The Rapture Date: One logical question all Christians should ask themselves is: “When is Jesus Christ going to return?” When I read my Bible, I run across words like, “For ye know neither the day nor the hour wherein the Son of man cometh” (Mat 25:13). I also read, “Watch therefore: for ye know not what hour your Lord doth come” (Mat 24:42). I understand that to mean, “You’re not going to know until I come for you.”
Other people throughout history have read the same words of Jesus and have come up with different interpretations of what He intended. They’ve somehow managed to get around all restrictions against precise date setting. On a number of occasions, by doing so, they created pure havoc. The following is a list of some past failed attempts at date settings and some dates yet to come.
Even before all the books of the Bible were written, there was talk that Christ’s return had already taken place. The Thessalonians panicked on Paul when they heard a rumor that the day of the Lord was at hand, and they had missed the rapture.
A Roman priest living in the second century predicted Christ would return in 500 AD, based on the dimensions of Noah’s ark.
This year goes down as one of the most heightened periods of hysteria over the return of Christ. All members of society seemed affected by the prediction that Jesus was coming back at the start of the new millennium. None of the events required by the Bible were transpiring at that time; the magic of the number 1000 was the sole reason for the expectation. During concluding months of 999 AD, everyone was on his best behavior; worldly goods were sold and given to the poor; swarms of pilgrims headed east to meet the Lord at Jerusalem; buildings went unrepaired; crops were left unplanted; and criminals were set free from jails. When the year 999 AD turned into 1000 AD, nothing happened.
This year was cited as the beginning of the millennium because it marked 1,000 years since Christ’s crucifixion.
The “Letter of Toledo” warned everyone to hide in the caves and mountains. The world was reportedly to be destroyed with only a few spared.
The Taborites of Czechoslovakia predicted every city would be annihilated by fire. Only five mountain strongholds would be saved.
Muntzer, a leader of German peasants, announced that the return of Christ was near. After Muntzer and his men destroyed the high and mighty, the Lord would supposedly return. This belief led to an uneven battle against government troops. He was strategically outnumbered. Muntzer claimed to have had a vision from God in which the Lord promised that He would catch the cannonballs of the enemy in the sleeves of His cloak. The prediction within the vision turned out to be false when Muntzer and his followers were mowed down by cannon fire.
A repeat of the Muntzer affair occurred a few years later. This time, Jan Matthys took over the city of Munster. The city was to be the only one spared from destruction. The inhabitants of Munster, chased out by Matthys and his men, regrouped and lay siege to the city. Within a year, everyone in the city was dead.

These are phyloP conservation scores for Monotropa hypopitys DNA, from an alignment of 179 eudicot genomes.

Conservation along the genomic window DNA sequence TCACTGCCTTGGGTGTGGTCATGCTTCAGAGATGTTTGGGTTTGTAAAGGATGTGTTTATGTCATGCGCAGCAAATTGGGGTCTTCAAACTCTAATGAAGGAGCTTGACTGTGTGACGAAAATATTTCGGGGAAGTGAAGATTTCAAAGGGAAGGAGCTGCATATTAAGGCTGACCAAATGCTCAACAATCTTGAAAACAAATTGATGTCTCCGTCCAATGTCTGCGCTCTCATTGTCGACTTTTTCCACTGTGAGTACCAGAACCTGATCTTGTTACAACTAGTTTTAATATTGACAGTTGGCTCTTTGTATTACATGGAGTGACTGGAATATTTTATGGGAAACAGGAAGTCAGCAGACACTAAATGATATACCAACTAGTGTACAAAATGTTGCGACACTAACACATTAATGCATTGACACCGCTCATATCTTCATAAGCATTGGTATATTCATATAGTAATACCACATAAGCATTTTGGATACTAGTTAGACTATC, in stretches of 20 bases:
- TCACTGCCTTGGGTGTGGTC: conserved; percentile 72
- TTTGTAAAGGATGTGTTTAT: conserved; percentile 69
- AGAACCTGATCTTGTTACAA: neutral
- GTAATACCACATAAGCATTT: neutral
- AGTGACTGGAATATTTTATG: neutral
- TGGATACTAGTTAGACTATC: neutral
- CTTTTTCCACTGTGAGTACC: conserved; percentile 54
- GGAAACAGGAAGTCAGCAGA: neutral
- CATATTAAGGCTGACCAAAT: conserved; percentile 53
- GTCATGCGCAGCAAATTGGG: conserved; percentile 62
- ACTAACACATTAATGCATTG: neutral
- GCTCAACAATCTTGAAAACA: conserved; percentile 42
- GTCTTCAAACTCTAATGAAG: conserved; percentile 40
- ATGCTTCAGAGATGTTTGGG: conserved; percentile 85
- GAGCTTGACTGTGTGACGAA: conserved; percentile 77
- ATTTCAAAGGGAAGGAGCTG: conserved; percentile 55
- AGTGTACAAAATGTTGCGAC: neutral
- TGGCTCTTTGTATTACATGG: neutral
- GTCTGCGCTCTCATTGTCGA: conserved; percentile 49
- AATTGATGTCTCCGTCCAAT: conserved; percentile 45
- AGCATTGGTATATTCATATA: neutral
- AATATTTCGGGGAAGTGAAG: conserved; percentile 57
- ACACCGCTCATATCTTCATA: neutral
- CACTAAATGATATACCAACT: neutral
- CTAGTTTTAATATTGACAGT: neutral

The Fifth Monarchy Men looked for Jesus to establish a theocracy. They took up arms and tried to seize England by force. The movement died when the British monarchy was restored in 1660.
For the citizens of London, 1666 was not a banner year. A bubonic plague outbreak killed 100,000 and the Great Fire of London struck the same year. The world seemed at an end to most Londoners. The fact that the year ended with the Beast’s number–666–didn’t help matters.
Mary Bateman, who specialized in fortune telling, had a magic chicken that laid eggs with end-time messages on them. One message said that Christ was coming. The uproar she created ended when an unannounced visitor caught her forcing an egg into the hen’s oviduct. Mary later was hanged for poisoning a wealthy client. History does not record whether the offended chicken attended the hanging.
Spiritualist Joanna Southcott made the startling claim that she, by virgin birth, would produce the second Jesus Christ. Her abdomen began to swell and so did the crowds of people around her. The time for the birth came and passed; she died soon after. An autopsy revealed she had experienced a false pregnancy.
John Wesley wrote that “the time, times and half a time” of Revelation 12:14 were 1058-1836, “when Christ should come” (A. M. Morris, The Prophecies Unveiled, p. 361).
William Miller was the founder of an end-times movement that was so prominent it received its own name, Millerism. From his studies of the Bible, Miller determined that the second coming would happen sometime between 1843-1844. A spectacular meteor shower in 1833 gave the movement a good push forward. The buildup of anticipation continued until March 21, 1844, when Miller’s one-year timetable ran out. Some followers set another date–Oct 22, 1844. This too failed, collapsing the movement. One follower described the days after the failed predictions: “The world made merry over the old Prophet’s predicament. The taunts and jeers of the ‘scoffers’ were well-nigh unbearable.”
Rev. Thomas Parker, a Massachusetts minister, looked for the millennium to start about 1859.
Someone called Mother Shipton had, 400 years earlier, claimed that the world would end in 1881. A controversy hangs over the Shipton writings as to whether or not publishers doctored the text. If the date was wrong, should it matter anyway?